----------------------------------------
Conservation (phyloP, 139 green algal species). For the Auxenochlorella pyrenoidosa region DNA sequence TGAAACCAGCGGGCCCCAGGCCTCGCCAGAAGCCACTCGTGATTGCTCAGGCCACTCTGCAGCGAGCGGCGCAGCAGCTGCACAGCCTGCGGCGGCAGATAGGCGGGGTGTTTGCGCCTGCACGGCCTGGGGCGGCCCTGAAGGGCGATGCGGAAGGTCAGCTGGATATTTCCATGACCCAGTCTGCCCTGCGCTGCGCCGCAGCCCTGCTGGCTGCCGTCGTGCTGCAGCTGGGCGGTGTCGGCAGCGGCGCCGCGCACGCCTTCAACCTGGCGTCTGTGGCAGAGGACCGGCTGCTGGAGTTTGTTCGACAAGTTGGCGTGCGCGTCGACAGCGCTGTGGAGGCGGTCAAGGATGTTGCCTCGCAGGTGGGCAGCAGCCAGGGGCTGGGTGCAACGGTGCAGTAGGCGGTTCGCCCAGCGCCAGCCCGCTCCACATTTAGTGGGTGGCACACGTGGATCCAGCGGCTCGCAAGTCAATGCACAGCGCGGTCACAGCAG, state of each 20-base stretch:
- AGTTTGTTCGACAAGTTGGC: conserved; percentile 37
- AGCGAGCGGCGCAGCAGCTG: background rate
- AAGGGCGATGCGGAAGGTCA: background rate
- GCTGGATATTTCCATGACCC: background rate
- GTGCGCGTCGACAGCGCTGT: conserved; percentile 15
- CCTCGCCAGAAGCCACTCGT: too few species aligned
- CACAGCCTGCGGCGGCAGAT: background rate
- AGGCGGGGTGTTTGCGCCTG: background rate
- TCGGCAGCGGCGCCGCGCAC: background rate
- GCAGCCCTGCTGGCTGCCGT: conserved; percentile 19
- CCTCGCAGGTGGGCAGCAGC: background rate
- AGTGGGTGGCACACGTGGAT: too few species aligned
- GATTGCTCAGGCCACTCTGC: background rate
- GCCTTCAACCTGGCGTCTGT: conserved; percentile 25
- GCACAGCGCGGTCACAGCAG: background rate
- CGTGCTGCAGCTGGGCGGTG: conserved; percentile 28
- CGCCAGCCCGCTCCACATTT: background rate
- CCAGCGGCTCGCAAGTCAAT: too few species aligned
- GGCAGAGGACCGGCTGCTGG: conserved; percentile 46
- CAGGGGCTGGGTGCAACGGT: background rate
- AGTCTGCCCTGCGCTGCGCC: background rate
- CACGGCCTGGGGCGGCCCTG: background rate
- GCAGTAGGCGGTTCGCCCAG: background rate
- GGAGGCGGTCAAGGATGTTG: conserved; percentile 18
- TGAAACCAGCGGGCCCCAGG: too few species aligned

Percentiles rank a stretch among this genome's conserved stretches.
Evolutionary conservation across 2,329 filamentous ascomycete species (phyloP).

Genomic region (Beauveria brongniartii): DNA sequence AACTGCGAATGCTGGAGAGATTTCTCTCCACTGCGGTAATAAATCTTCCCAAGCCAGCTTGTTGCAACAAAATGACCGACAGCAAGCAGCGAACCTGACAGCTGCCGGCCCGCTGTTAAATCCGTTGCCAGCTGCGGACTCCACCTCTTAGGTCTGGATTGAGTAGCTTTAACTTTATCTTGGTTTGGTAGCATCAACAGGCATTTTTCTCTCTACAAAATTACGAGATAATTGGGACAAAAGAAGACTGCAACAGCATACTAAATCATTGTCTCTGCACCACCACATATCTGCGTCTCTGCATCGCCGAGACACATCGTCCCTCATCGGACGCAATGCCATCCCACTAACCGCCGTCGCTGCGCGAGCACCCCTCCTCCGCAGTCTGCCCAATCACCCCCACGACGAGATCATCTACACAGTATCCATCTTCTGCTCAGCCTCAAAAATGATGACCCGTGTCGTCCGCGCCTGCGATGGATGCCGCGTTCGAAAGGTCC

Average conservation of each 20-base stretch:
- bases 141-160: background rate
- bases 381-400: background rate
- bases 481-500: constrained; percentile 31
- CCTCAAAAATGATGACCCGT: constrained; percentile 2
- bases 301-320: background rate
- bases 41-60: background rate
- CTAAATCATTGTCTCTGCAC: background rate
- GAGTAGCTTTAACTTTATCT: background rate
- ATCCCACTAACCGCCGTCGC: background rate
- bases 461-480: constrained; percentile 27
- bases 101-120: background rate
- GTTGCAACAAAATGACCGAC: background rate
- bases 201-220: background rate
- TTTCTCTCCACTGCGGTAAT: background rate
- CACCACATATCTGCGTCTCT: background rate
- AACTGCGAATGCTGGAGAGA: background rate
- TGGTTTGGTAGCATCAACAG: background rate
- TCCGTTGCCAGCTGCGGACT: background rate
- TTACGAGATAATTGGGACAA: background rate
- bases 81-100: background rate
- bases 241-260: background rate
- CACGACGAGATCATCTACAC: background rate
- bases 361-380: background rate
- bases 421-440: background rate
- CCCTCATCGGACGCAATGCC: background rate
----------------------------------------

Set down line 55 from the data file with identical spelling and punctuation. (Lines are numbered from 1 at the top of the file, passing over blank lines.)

- CCCTCATCGGACGCAATGCC: background rate